By Elena Stidham

Earlier this week, Gov. Eric Holcomb issued an executive order to walk the state back from Stage 5 to more restrictive guidelines – based on the overall performance of each county.
In Montgomery County, that led to a number of changes.
Montgomery County Health Department Administrator Amber Reed stated that the Health Department, along with all three Montgomery County school systems, are monitoring the numbers closely and communicating accordingly.
“They already implemented a rejection in attendance and put in their own restrictions, following the color coding [before it came into effect],” Reed said. “All three of the schools implemented a two-person-per-athlete attendance to limit the amount of people. They’re not doing the concessions, no visiting cheerleaders, masks are required at all the times. It keeps it manageable. It’s a bit more restricted than the guidance the governor provided yesterday. 25 percent allows 600 people. That’s a lot of people to manage – it’s about allowing the students to participate and managing the participants because schools work far too hard during the day to manage after hours.”
While Reed fondly commented on how she believes most people in the community are responsible, “you add alcohol and everything is a mess.”
Bars, restaurants and retail stores aren’t specifically mentioned in the initial executive order guidelines, but more details are anticipated to be released. Based on the outline, however, people should be doing what they always should have been: following instructions.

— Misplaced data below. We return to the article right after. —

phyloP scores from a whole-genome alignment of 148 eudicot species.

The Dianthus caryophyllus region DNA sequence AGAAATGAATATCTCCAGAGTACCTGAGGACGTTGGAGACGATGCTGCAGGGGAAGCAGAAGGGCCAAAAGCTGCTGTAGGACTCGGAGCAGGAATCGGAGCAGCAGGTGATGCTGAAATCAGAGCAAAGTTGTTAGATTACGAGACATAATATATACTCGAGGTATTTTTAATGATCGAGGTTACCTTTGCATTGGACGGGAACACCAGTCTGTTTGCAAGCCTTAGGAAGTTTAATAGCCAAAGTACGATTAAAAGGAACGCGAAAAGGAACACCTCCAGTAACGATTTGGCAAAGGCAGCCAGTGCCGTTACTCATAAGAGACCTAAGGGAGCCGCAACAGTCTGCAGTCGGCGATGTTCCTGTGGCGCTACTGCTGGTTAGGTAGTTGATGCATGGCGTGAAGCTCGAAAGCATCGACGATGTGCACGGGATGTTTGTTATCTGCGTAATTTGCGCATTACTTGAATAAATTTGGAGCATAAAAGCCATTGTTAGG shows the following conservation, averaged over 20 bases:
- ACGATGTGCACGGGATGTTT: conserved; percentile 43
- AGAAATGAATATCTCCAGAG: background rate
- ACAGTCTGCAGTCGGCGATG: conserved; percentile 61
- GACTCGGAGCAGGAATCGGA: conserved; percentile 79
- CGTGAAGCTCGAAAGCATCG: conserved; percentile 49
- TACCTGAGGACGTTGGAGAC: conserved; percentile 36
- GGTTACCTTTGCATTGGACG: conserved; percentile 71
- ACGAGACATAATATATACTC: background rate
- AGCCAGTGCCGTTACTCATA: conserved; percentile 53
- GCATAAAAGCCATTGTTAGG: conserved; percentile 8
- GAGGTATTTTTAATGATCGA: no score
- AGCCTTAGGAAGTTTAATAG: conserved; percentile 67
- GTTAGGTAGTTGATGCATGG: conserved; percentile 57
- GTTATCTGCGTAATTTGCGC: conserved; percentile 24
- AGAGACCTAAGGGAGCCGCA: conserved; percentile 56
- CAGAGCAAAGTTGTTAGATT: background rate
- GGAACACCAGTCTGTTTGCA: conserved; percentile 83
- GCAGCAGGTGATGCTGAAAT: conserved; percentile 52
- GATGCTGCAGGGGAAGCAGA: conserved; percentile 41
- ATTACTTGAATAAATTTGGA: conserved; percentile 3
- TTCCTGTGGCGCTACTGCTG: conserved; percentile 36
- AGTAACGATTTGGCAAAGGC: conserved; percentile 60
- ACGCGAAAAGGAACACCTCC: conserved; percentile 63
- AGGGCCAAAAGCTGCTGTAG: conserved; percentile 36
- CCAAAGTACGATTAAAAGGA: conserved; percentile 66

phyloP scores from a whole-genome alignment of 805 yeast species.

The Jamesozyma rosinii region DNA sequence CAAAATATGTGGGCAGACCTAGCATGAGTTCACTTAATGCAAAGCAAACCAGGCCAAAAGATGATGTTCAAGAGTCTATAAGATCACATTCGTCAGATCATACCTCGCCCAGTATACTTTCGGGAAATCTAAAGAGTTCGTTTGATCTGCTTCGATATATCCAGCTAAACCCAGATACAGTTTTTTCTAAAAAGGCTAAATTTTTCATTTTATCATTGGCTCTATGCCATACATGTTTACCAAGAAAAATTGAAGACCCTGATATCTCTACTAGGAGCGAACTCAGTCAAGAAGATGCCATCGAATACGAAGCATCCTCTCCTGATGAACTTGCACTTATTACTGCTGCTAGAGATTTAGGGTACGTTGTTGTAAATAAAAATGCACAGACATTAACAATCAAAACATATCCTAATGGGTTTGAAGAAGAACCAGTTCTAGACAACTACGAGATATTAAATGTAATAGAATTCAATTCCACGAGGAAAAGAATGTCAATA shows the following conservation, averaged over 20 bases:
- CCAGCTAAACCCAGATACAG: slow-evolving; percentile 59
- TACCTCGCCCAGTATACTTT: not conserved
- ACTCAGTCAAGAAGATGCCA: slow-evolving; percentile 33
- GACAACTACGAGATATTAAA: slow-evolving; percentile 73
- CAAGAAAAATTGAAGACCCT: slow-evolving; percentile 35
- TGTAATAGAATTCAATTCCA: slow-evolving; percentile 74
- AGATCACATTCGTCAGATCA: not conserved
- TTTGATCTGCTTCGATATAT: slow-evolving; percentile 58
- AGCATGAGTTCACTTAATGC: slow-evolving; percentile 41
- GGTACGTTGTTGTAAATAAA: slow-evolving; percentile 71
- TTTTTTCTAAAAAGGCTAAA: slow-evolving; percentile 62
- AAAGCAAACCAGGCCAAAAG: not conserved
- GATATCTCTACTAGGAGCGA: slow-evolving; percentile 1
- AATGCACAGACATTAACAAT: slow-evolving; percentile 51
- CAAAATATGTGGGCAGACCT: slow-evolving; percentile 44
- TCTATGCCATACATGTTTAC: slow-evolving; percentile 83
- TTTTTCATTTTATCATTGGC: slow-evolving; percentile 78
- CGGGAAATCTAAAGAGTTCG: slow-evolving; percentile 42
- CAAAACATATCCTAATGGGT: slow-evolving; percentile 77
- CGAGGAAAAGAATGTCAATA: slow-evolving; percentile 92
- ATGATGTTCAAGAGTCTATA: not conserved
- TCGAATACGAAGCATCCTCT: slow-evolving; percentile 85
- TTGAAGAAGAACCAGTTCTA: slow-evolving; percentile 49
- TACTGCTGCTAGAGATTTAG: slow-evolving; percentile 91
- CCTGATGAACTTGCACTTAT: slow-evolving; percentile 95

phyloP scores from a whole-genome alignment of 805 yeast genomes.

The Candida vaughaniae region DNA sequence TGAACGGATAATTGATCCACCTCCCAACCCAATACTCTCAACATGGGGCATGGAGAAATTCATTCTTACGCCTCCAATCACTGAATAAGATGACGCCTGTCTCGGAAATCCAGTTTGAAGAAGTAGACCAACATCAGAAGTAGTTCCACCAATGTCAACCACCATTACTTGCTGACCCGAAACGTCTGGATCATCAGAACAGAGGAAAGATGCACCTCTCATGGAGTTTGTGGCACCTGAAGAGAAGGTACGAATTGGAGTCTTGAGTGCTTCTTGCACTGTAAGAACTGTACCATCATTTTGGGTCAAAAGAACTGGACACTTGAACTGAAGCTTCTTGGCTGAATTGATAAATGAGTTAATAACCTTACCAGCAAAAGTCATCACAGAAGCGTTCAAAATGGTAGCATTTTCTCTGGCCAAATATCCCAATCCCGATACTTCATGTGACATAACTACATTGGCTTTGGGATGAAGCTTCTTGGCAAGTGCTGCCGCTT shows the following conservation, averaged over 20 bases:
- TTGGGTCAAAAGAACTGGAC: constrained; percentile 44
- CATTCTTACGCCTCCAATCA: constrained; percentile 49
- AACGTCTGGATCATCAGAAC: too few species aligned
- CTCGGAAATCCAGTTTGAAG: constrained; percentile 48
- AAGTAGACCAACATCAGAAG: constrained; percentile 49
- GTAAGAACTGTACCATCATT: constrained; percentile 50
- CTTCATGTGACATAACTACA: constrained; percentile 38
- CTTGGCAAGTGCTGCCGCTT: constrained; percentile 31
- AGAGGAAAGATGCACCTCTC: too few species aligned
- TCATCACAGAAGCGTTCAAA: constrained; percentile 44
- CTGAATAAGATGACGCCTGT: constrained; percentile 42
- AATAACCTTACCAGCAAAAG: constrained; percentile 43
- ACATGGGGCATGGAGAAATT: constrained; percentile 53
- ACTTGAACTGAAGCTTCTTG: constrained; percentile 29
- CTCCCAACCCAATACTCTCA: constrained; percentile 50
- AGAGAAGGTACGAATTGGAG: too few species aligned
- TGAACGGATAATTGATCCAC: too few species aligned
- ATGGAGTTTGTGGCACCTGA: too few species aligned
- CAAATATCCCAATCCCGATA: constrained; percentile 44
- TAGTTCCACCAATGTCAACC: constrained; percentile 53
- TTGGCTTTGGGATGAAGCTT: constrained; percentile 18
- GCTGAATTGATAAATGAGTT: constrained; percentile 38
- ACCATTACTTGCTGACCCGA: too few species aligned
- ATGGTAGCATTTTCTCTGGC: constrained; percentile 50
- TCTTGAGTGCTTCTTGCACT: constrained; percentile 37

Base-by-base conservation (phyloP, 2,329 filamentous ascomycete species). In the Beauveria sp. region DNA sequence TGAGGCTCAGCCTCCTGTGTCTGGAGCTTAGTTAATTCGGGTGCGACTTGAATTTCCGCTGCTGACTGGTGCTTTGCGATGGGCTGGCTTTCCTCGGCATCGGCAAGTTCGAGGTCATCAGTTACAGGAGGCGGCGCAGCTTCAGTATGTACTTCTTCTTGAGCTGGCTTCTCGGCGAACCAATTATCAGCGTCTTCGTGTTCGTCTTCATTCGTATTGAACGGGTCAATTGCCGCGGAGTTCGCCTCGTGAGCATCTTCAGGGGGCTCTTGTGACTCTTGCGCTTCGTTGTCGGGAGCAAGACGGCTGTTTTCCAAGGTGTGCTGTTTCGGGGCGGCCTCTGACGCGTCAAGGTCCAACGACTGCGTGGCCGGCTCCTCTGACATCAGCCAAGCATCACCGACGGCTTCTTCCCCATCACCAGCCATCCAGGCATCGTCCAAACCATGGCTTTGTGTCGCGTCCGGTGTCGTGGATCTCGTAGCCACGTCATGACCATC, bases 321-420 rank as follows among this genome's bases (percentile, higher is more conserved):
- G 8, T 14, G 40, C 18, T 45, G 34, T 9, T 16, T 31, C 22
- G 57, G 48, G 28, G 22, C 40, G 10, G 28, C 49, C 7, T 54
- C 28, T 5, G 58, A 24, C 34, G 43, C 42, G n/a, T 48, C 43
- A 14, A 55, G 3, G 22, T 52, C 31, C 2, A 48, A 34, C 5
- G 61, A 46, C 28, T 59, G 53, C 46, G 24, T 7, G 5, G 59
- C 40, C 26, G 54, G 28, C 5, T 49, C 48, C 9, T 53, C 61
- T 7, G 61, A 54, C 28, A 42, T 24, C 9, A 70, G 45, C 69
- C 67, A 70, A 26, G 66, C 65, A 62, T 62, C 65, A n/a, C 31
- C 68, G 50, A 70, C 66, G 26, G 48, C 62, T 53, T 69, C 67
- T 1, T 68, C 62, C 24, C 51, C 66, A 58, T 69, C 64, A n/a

“Wear a mask. It’s not that hard,” Reed said. “I know we’re getting tired, we’re all tired of it, but it’s not getting better, so we need to step up. I know we have it in us to do it, we just got to do it.”
Reed explained the snowball effect COVID can have if people aren’t being responsible. At a store, for example, if an employee’s spouse catches COVID, the whole family has to quarantine, leaving the store short on staff. If this continues to happen in stores and schools, everything could grind to a halt.
It’s a matter of looking out for others along with oneself, Reed said, adding that as the holiday season approaches people need to limit meeting with families.
“When these things come down the pipe, we have to remain flexible – those things, when applied, are going to create change, and we have to be willing to be flexible when it comes to that change,” Reed said. “Limiting our activities going into Thanksgiving is going to be hard, but if what we want to do is for this to change, we need to do this to make it possible and get through this.”